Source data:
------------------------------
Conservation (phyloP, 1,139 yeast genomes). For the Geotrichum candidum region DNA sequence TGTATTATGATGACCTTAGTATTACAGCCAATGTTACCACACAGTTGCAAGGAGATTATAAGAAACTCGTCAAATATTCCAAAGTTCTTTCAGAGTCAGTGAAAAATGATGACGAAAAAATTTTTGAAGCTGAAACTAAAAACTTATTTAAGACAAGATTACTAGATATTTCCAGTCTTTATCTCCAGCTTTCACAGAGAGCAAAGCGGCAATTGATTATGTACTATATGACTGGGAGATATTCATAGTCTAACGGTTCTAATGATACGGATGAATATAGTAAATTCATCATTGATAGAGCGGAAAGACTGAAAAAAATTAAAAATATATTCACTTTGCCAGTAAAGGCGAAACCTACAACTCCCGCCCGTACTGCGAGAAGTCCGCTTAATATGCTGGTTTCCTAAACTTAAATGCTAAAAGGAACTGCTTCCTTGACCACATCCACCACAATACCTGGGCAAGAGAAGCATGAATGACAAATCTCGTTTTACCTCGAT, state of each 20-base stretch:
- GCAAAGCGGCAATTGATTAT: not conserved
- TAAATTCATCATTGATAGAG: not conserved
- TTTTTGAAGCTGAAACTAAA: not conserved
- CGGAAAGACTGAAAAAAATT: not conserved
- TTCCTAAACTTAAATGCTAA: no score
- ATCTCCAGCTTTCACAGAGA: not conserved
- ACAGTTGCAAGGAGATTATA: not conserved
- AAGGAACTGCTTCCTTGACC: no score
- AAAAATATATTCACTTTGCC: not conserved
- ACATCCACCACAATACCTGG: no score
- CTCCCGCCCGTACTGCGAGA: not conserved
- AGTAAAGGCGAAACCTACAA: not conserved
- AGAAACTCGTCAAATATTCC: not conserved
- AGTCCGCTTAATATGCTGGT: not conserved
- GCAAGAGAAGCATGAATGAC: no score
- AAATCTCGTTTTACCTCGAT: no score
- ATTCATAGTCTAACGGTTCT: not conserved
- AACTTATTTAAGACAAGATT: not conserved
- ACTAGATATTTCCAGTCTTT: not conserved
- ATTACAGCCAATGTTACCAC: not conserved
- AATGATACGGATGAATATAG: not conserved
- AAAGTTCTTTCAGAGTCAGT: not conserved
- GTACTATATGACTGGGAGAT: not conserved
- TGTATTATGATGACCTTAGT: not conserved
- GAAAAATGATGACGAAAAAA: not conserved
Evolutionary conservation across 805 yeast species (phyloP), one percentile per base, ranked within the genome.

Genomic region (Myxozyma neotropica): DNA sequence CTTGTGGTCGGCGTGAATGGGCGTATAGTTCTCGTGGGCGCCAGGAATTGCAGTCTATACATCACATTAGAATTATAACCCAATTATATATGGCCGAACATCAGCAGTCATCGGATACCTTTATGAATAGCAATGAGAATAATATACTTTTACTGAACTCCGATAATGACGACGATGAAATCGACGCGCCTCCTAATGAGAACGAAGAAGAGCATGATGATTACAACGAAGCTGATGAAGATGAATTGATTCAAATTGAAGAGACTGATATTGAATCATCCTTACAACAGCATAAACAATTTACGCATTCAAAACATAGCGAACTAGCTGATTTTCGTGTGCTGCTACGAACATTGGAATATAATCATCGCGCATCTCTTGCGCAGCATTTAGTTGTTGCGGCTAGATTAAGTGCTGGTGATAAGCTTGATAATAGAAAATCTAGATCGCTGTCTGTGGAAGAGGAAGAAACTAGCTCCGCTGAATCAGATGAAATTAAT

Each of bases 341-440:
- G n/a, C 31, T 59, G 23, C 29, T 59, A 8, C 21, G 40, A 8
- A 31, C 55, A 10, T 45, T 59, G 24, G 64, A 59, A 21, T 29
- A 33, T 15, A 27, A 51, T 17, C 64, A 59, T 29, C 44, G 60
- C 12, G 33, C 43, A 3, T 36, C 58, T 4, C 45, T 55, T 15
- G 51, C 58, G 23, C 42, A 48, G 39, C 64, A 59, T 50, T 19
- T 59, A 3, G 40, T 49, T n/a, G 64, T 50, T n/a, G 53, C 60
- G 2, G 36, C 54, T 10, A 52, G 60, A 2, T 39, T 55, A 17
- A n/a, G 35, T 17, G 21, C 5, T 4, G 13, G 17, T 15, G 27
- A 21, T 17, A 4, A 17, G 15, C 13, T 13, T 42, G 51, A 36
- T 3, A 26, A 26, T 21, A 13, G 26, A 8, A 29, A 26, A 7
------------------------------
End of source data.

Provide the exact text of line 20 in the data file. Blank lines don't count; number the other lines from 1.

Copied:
- ACTAGATATTTCCAGTCTTT: not conserved